9:16 AM, Sep 18, 2014 • By THOMAS DONNELLY
In the late 17th century, times were tough in Scotland. The Stuarts, the Scots’ royal family, had been tossed off the throne of England for a second time, and the country had been excluded from the burgeoning English system of international trade regulated by the Navigation Acts. Even the climate was more miserable than usual: these were the worst years of northern Europe’s “little ice age.”
In an attempt to try to improve its economy and its international position, the Scottish government formed a trading company like the English had established in the East Indies and North America. Its purpose was to establish a colony and commercial center in Darien, on the Pacific coast of the isthmus of Panama. “The idea attracted immense enthusiasm among all classes in Scotland,” wrote T.O. Lloyd, “and led to disaster.” It was an economic disaster and a strategic failure. “[T]he Spanish first watched it carefully to see that it showed no sign of succeeding and eventually in 1700 they captured it.” The loss was “perhaps as much as half the floating capital of Scotland.”
At least for appearance’ sake, the Scots blamed the English for the collapse of their one and only attempt at independent colonization – that is, competing in an era of rapid globalization – but in fact, they took the lesson to heart. One of the terms of the 1707 Acts of Union with England was that the Darien investors would be repaid, but the more important, if informal, deal was that the Scots would become full partners in the British empire. “[T]he effect was to give eighteenth- and nineteenth-century Scotsmen opportunities…that had previously been closed to them,” observed Lloyd. “And these opportunities were very considerable…at the time people saw [the empire] as the largest area of unrestricted trade in the world.” Many of these opportunities lay in America. The Colonies’ rapid growth in the 18th century owed much to enterprising Scots immigrants, who numbered among the most vociferous advocates of the prospects for empire in North America; Benjamin Franklin swiped a good part of his best imperial propaganda from Cadwallader Colden, a Scotsman born in Ireland who came to Philadelphia in 1710.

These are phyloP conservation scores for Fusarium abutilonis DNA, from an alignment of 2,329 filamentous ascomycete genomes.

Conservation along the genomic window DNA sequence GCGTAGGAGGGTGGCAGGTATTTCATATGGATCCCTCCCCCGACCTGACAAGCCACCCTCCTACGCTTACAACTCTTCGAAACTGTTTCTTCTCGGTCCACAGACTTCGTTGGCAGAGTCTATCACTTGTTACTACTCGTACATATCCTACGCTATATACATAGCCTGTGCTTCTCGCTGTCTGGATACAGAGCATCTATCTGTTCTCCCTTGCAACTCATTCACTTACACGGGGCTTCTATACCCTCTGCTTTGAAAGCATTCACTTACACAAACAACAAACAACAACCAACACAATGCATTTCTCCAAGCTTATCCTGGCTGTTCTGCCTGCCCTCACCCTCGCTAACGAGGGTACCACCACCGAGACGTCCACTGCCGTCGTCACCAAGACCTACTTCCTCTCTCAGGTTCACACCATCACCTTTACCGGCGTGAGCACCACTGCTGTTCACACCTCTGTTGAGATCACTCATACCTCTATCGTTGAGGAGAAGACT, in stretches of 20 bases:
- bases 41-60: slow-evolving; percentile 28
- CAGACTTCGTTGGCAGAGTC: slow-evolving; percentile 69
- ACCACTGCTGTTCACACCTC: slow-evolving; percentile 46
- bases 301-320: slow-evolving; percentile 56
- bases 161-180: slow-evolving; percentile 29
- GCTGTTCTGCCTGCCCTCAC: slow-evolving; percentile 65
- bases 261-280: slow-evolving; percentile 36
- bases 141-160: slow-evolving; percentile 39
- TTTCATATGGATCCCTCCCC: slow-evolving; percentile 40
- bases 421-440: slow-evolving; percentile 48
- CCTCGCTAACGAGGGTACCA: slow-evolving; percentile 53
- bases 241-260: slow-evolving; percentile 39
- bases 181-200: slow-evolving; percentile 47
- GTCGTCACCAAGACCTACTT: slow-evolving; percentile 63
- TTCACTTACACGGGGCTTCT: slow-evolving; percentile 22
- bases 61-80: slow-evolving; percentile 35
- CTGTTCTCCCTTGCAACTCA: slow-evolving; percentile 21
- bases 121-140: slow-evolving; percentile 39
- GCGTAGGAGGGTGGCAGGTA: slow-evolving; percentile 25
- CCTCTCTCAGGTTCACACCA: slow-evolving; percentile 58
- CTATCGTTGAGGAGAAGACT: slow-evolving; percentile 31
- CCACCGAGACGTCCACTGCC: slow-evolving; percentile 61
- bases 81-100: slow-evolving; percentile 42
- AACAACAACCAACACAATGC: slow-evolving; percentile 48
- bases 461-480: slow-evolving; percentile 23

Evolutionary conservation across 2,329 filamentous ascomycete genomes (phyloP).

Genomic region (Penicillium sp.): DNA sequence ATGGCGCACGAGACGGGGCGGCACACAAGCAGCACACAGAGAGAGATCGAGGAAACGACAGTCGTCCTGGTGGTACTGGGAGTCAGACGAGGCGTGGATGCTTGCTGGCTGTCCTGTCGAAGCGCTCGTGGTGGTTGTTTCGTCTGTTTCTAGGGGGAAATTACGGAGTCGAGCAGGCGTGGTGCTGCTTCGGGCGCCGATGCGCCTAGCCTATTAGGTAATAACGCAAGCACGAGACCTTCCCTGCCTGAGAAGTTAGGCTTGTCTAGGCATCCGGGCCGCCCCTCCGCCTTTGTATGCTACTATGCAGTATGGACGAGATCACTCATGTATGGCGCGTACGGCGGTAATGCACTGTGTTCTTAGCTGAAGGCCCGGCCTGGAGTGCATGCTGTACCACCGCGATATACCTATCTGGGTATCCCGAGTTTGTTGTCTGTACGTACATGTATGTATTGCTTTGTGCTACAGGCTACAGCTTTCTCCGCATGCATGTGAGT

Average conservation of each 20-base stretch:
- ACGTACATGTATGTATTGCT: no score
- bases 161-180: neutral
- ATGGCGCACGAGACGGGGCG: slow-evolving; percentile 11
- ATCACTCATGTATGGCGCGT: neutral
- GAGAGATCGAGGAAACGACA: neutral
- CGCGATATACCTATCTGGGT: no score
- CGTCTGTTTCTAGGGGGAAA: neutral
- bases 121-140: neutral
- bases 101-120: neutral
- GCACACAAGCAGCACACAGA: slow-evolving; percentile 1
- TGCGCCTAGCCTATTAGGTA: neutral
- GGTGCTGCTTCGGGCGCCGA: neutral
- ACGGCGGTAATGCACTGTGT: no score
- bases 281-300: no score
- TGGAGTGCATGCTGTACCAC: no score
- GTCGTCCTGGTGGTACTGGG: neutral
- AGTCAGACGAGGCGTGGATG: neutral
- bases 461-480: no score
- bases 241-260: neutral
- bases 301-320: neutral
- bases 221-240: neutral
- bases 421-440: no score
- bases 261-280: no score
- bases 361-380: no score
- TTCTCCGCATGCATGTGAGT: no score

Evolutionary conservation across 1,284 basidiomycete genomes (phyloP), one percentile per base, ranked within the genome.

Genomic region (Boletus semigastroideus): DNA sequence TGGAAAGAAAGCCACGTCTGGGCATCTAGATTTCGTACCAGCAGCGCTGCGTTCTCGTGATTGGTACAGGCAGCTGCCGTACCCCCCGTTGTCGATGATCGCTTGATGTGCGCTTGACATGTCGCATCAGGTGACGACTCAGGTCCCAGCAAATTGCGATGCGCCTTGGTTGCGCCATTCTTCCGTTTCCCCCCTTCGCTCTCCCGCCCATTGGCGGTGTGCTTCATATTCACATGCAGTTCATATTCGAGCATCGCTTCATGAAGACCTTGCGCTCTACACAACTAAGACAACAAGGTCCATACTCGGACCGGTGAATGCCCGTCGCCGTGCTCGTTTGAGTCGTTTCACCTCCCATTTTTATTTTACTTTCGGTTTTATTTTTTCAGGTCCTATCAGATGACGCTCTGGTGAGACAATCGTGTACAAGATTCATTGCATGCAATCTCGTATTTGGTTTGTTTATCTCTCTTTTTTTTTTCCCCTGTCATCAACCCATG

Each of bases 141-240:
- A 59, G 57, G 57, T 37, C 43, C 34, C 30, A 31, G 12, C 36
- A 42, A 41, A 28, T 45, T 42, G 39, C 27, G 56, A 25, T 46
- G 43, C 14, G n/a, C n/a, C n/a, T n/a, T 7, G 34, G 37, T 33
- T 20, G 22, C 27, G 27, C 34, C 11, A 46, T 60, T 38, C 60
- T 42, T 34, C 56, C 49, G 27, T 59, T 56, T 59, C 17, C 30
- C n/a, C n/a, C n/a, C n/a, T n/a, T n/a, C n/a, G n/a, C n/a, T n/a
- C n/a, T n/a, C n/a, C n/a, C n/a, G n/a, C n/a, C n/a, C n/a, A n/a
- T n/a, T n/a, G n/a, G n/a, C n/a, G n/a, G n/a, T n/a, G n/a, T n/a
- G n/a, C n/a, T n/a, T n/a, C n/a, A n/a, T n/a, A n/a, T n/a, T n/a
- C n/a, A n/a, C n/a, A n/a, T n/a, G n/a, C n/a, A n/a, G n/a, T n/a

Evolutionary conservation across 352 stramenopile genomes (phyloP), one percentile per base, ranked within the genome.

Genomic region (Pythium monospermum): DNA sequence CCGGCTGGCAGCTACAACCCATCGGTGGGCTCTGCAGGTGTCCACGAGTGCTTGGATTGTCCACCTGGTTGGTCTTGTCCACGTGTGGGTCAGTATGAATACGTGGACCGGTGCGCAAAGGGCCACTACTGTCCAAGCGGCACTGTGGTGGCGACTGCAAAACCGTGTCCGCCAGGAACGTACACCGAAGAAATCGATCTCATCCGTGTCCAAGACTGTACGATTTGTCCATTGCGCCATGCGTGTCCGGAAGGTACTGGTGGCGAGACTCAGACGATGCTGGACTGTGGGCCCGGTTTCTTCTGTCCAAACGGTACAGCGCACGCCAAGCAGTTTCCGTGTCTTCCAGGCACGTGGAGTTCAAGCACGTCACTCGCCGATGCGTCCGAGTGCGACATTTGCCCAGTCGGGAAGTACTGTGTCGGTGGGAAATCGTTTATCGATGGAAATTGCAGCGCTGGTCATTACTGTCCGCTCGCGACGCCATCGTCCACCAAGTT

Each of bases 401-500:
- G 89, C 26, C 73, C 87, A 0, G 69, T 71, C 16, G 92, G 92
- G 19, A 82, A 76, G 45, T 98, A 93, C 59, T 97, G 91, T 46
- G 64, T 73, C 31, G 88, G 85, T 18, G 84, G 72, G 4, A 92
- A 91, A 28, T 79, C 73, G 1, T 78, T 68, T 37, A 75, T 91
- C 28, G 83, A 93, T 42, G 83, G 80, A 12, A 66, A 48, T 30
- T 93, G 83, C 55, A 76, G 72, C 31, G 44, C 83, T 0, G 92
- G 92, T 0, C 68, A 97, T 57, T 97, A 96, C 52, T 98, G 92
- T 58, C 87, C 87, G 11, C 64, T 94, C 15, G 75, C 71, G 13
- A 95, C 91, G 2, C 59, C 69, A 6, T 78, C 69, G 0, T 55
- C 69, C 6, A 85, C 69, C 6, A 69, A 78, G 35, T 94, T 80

In sum, simply being a member in good standing of the British empire has made Scotland and Scots richer, freer, and safer than they were, would have been, or, quite possibly will be on their own. Since the English themselves no longer seem to be very British, neither Prime Minister David Cameron nor the hapless “Better Together” campaign have been bold enough to remind voters in Thursday referendum of Scotland’s previous and unfulfilling experiences of independence.
Likewise the American press is indulging itself in an exhilarating “Braveheart” moment, and quivers in hopes that the Catalans or Basques might be next. But just as the building of the British imperial union was foundation and precursor to an American one, so might the unraveling be a similar foreshadowing. Today Britain seems to harbor the desire to be anything but great – as, increasingly, does Barack Obama’s America.
6:15 AM, Sep 18, 2014 • By JONATHAN FOREMAN
This week’s referendum on Scottish independence may seem like an obscure, perhaps even Ruritanian quarrel to many Americans, but it has profound implications not just for the U.K. and Europe but also for the United States.
Scots debate independence Sep 1, 2014, Vol. 19, No. 47 • By SARA LODGE
If at first you don’t secede, try, try again. This might be the motto of Alex Salmond’s Scottish National party, which since 1934 has been advocating the proposition that Scotland should be an independent country, governed not from London but from Edinburgh and able to make its own policy decisions about defense, immigration, taxation, and spending. On September 18, Scots will finally face a referendum about their future.